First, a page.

A group representing internal medicine doctors has reaffirmed its opposition to physician-assisted suicide, saying the practice “alters the physician’s role as healer and comforter” and “affects trust in the patient-physician relationship and the profession.”
In a paper published on Sept. 19 in the Annals of Internal Medicine, the American College of Physicians called for better promotion of palliative and hospice care, which opponents of physician-assisted suicide say are underutilized areas of medicine that could address concerns of patients facing difficult illnesses.
“The American College of Physicians acknowledges the range of views on, the depth of feelings about, and the complexity of the issue of physician-assisted suicide,” the group’s leader, Dr. Jack Ende, said in a press release. “But the focus at the end of life should be on efforts to prevent or ease suffering and on the often unaddressed needs of patients and families. As a society, we need to work to improve hospice and palliative care, including awareness and access.”
The American College of Physicians called for better promotion of palliative and hospice care, which opponents of physician-assisted suicide say are underutilized areas of medicine that could address concerns of patients facing difficult illnesses.
Palliative care focuses on symptom management, such as pain and nausea resulting either from a medical condition such as cancer or from side effects of the treatment itself. Hospice care, on the other hand, is related to palliative care but it is meant to address comfort concerns for patients with fewer than six months to live.
Patients asking for information about ending their lives with the assistance of drugs should be counseled by doctors, the A.C.P. said, suggesting that requests “for physician-assisted suicide are unlikely to persist when compassionate supportive care is provided.”
“Through effective communication, high-quality care, compassionate support, and the right resources for hospice and palliative care, physicians can help patients control many aspects of how they live out life’s last chapter,” Dr. Ende said.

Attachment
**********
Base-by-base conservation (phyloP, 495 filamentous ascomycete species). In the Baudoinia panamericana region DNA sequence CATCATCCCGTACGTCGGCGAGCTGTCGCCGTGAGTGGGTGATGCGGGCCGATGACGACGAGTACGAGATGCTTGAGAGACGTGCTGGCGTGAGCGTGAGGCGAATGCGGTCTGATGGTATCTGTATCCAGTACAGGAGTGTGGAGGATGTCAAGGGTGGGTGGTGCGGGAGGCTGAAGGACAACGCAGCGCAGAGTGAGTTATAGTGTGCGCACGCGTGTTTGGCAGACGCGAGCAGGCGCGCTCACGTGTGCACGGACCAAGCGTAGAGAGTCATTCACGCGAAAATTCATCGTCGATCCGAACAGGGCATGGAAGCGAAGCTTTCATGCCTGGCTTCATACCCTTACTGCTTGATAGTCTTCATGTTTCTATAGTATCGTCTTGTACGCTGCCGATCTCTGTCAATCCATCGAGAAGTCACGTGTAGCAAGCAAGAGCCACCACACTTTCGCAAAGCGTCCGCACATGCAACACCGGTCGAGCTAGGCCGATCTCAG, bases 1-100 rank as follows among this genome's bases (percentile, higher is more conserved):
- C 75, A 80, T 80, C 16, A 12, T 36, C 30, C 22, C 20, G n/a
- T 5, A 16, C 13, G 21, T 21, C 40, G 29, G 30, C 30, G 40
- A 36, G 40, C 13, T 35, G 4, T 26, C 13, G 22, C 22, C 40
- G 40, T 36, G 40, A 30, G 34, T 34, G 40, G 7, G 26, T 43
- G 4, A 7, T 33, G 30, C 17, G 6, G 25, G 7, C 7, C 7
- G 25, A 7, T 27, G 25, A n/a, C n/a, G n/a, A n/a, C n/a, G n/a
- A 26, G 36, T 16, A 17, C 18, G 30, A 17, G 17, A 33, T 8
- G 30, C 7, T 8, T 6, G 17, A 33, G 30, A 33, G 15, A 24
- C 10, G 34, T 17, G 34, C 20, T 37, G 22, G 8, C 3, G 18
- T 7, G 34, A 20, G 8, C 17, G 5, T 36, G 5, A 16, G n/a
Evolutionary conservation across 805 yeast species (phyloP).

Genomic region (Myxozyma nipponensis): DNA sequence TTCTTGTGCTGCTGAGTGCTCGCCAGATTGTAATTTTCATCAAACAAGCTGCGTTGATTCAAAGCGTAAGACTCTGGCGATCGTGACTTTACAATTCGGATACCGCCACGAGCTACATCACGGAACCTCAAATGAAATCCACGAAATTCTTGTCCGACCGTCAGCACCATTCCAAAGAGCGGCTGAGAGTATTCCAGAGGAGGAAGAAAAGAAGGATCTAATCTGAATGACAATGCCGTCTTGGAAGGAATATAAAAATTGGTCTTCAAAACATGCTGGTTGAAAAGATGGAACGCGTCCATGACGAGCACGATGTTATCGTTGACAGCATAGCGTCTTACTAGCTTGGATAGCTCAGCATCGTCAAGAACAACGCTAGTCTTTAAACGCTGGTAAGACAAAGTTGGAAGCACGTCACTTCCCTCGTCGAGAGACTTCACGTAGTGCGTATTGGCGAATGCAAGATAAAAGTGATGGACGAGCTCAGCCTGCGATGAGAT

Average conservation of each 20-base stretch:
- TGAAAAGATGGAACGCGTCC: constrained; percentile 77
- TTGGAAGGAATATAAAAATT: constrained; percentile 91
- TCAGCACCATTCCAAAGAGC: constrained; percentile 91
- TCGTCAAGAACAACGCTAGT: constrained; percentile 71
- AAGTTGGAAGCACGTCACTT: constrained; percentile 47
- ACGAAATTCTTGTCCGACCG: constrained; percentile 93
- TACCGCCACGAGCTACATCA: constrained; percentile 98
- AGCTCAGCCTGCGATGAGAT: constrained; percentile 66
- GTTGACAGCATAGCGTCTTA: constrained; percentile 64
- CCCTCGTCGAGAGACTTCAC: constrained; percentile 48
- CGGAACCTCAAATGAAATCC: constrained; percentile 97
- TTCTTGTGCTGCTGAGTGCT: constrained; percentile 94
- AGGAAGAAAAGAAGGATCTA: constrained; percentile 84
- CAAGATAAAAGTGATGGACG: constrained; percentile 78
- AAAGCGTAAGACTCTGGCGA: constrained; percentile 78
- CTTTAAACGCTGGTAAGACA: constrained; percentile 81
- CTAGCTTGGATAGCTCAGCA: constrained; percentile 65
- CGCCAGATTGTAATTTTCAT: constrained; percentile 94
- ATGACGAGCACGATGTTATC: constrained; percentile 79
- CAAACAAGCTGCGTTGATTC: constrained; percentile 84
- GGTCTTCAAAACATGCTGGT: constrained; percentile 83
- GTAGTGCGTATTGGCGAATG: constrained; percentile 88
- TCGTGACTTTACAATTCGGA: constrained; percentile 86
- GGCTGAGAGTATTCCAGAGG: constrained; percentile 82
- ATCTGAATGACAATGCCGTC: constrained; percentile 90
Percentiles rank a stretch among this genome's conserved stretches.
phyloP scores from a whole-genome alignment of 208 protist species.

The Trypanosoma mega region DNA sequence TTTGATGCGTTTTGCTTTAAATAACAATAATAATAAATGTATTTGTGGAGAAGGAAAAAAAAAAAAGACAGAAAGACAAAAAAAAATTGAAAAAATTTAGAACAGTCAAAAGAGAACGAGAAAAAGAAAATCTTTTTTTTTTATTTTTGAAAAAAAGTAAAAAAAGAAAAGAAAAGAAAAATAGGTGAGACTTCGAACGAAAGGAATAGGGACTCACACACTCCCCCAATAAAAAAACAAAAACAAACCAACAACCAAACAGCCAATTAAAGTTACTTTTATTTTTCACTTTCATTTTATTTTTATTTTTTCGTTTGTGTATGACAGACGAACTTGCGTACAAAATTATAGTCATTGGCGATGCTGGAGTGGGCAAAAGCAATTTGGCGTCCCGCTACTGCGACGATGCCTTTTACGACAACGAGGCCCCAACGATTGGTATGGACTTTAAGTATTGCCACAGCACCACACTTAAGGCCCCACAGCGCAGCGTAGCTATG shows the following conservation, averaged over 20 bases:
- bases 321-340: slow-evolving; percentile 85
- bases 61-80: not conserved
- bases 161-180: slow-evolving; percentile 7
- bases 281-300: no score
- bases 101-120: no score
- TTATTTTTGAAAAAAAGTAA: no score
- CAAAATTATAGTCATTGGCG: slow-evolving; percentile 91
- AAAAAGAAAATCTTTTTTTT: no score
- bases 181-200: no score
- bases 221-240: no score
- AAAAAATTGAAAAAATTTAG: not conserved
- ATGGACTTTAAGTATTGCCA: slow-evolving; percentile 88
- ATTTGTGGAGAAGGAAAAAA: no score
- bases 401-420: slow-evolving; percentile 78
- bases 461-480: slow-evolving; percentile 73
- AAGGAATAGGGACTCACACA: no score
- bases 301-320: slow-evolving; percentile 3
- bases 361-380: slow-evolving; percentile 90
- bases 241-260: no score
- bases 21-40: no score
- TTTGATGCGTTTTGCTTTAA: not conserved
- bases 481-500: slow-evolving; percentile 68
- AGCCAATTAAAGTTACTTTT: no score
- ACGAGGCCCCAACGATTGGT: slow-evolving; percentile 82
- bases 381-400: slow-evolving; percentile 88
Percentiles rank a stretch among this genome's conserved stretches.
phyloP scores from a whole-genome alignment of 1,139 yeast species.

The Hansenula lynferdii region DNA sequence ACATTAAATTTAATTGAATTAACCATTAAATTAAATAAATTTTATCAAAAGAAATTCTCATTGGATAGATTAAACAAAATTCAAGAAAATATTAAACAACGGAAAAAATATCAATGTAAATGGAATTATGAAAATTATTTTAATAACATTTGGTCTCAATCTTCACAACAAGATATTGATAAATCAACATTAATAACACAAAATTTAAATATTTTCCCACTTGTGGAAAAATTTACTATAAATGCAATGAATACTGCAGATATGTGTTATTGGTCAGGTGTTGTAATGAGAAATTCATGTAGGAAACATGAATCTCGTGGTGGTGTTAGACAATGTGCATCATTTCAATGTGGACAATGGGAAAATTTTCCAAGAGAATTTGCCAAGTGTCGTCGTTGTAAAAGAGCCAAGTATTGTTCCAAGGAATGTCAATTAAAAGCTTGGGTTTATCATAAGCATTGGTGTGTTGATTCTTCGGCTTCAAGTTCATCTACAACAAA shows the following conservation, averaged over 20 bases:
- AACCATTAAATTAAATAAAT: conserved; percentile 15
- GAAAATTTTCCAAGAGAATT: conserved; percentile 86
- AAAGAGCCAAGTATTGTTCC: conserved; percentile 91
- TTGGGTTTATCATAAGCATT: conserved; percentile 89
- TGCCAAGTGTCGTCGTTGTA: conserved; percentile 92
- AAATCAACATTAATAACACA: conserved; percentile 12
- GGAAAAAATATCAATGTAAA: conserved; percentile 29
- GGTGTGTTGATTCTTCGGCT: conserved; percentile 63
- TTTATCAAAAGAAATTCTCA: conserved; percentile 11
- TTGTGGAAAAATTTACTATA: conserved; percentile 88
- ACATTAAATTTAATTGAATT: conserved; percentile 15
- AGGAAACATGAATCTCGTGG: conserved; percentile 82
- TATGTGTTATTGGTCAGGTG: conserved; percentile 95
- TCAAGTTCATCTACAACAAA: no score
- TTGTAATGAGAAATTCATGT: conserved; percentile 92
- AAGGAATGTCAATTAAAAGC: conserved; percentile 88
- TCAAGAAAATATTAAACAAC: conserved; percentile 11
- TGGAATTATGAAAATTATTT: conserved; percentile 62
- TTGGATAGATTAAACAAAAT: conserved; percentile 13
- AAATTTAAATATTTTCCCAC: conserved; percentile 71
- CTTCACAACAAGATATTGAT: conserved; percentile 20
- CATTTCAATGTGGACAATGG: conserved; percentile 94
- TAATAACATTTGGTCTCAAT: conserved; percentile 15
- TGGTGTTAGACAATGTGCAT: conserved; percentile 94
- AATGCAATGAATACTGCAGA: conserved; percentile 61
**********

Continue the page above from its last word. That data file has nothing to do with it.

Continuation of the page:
The paper from the A.C.P., which claims more than 150,000 members spread throughout 145 countries, said too many Americans do not fully understand their medical options when confronting a terminal illness—including the option to forgo treatment altogether even if that means a patient will die.
“As noted in the paper, medical ethics and the law strongly support a patient’s right to refuse treatment, including life-sustaining treatment,” the organization said in a statement. “Vigorous management of pain and symptoms such as nausea at the end of life is ethical and, indeed appropriate, even when the risk of shortening life is foreseeable, if the intent is to relieve those symptoms.”
Discussion about physician-assisted suicide was once taboo, but the practice is gaining support across the country. A 2015 Gallup poll that tracks support for physician-assisted suicide found that 68 percent of Americans supported physician-assisted suicide, up from just 52 percent in 1997, when Oregon became the first U.S. state to legalize the practice. The Catholic Church is opposed to physician-assisted suicide and Catholic leaders have been involved in campaigns to fight legalizing the practice in several states, including in Massachusetts, where voters narrowly rejected the measure in 2012.
In addition to the A.C.P, the American Medical Association also opposes physician-assisted suicide. Its Code of Medical Ethics, which was updated in June 2016, states, “Physician-assisted suicide is fundamentally incompatible with the physician’s role as healer, would be difficult or impossible to control, and would pose serious societal risks.”
Death With Dignity, an organization that promotes legalizing physician-assisted suicide, has recently claimed victories in legalizing the practice in California and Colorado, joining Oregon, Vermont, Washington and the District of Columbia. It plans to support campaigns in more than a dozen other states in the next few years.